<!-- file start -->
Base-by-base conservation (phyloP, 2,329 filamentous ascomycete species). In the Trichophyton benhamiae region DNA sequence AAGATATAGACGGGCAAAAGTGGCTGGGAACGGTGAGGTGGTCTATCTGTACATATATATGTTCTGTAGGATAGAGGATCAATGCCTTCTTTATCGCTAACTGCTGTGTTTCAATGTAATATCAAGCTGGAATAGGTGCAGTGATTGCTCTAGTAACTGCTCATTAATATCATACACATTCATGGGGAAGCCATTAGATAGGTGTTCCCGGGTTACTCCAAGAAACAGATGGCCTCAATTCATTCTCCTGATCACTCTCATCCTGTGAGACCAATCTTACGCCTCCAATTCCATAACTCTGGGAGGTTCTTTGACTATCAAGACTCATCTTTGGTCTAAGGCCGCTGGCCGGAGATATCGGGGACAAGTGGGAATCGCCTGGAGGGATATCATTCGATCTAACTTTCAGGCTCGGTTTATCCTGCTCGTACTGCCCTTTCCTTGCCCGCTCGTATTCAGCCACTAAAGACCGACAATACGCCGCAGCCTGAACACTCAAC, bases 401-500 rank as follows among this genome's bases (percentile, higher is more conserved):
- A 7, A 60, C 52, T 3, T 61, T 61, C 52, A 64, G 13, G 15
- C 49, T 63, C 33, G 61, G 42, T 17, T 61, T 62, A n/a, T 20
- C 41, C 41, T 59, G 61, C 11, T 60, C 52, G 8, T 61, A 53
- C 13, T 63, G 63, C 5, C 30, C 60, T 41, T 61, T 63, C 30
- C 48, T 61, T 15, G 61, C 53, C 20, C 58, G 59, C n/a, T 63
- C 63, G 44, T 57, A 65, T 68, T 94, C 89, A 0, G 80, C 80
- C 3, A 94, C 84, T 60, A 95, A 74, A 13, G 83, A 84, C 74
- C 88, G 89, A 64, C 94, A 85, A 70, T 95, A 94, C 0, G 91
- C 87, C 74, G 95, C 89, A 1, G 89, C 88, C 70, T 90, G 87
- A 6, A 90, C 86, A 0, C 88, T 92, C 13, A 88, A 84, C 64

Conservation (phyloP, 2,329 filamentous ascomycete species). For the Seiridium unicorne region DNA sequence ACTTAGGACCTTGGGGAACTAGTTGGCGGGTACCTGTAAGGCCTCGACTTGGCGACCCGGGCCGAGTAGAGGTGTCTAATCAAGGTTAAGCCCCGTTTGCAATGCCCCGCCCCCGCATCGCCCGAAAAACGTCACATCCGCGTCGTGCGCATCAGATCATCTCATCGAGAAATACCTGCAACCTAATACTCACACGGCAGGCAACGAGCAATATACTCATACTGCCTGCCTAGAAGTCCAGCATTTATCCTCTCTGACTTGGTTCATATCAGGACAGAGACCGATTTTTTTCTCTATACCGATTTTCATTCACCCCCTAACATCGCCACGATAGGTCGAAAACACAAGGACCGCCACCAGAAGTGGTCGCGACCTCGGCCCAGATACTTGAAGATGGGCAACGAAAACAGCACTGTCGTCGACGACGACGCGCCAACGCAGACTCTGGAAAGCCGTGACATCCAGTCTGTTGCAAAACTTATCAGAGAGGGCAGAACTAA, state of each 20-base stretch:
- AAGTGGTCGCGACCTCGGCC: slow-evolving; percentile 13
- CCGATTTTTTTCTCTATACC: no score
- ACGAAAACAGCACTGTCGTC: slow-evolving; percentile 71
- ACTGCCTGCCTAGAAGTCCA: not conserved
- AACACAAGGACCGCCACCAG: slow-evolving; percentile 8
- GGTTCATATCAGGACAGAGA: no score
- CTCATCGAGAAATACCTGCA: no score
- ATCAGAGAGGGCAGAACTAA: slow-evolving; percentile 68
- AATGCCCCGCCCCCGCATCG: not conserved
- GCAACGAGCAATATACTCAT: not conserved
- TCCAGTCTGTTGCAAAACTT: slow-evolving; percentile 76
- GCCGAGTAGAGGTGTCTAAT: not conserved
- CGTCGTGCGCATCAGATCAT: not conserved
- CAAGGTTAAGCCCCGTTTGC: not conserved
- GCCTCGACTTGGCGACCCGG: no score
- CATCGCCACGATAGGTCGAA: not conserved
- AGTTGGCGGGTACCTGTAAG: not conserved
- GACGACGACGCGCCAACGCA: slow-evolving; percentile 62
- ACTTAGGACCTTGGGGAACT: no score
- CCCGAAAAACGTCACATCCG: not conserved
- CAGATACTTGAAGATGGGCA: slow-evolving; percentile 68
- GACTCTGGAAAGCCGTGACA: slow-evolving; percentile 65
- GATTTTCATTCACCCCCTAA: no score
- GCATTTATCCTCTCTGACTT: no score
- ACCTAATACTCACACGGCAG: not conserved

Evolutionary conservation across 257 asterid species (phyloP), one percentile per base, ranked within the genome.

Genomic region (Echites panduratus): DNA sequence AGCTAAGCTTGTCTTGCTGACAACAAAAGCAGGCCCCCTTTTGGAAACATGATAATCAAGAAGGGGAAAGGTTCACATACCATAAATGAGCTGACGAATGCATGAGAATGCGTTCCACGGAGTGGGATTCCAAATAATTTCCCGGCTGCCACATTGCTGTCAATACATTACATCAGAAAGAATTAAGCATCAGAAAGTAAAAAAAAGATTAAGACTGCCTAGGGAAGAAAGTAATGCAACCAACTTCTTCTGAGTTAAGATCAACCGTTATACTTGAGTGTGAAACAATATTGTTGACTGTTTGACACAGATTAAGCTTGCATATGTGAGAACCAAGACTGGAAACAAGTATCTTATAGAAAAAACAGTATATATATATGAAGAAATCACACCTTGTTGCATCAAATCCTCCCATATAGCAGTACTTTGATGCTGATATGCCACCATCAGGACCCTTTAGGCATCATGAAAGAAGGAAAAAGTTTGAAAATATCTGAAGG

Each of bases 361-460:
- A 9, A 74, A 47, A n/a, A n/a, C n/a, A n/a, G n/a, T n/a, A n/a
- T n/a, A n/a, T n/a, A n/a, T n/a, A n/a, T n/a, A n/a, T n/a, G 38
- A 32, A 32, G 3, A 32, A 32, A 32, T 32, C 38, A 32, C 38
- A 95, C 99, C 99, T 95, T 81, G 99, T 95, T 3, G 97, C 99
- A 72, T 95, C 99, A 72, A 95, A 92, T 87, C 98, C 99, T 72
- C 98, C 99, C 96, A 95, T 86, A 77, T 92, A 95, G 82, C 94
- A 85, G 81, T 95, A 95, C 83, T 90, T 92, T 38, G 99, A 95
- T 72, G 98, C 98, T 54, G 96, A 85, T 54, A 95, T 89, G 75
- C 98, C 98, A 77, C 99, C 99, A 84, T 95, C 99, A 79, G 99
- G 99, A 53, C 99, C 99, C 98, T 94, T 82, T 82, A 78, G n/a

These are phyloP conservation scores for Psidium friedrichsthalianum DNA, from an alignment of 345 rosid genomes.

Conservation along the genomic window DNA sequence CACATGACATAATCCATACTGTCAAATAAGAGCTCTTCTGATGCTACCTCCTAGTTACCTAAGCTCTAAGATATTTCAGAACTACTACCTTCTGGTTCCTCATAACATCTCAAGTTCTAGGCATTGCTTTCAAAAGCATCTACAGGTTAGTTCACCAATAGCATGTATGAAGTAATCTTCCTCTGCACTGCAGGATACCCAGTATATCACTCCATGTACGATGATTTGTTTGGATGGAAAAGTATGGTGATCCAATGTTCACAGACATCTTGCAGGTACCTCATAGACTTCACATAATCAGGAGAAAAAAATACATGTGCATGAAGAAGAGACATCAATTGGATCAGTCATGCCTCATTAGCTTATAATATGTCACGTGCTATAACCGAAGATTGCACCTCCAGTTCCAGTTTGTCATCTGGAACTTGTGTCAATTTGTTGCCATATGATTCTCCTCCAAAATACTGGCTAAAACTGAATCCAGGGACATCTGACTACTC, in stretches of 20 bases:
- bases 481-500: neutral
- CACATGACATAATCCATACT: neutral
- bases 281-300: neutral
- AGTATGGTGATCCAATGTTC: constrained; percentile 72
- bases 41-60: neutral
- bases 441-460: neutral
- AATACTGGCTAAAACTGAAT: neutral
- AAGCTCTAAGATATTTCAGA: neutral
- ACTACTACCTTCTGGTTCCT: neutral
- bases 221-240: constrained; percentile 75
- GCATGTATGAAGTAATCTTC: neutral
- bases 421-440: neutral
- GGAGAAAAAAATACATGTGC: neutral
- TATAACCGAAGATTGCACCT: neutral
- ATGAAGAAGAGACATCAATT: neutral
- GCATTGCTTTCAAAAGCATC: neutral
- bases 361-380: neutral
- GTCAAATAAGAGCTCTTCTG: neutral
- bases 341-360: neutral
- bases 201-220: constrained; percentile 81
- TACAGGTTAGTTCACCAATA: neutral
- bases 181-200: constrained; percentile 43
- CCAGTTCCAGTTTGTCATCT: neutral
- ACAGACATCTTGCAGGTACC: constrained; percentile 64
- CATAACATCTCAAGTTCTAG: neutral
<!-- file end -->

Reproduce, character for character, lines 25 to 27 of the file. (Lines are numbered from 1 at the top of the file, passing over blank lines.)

- CGTCGTGCGCATCAGATCAT: not conserved
- CAAGGTTAAGCCCCGTTTGC: not conserved
- GCCTCGACTTGGCGACCCGG: no score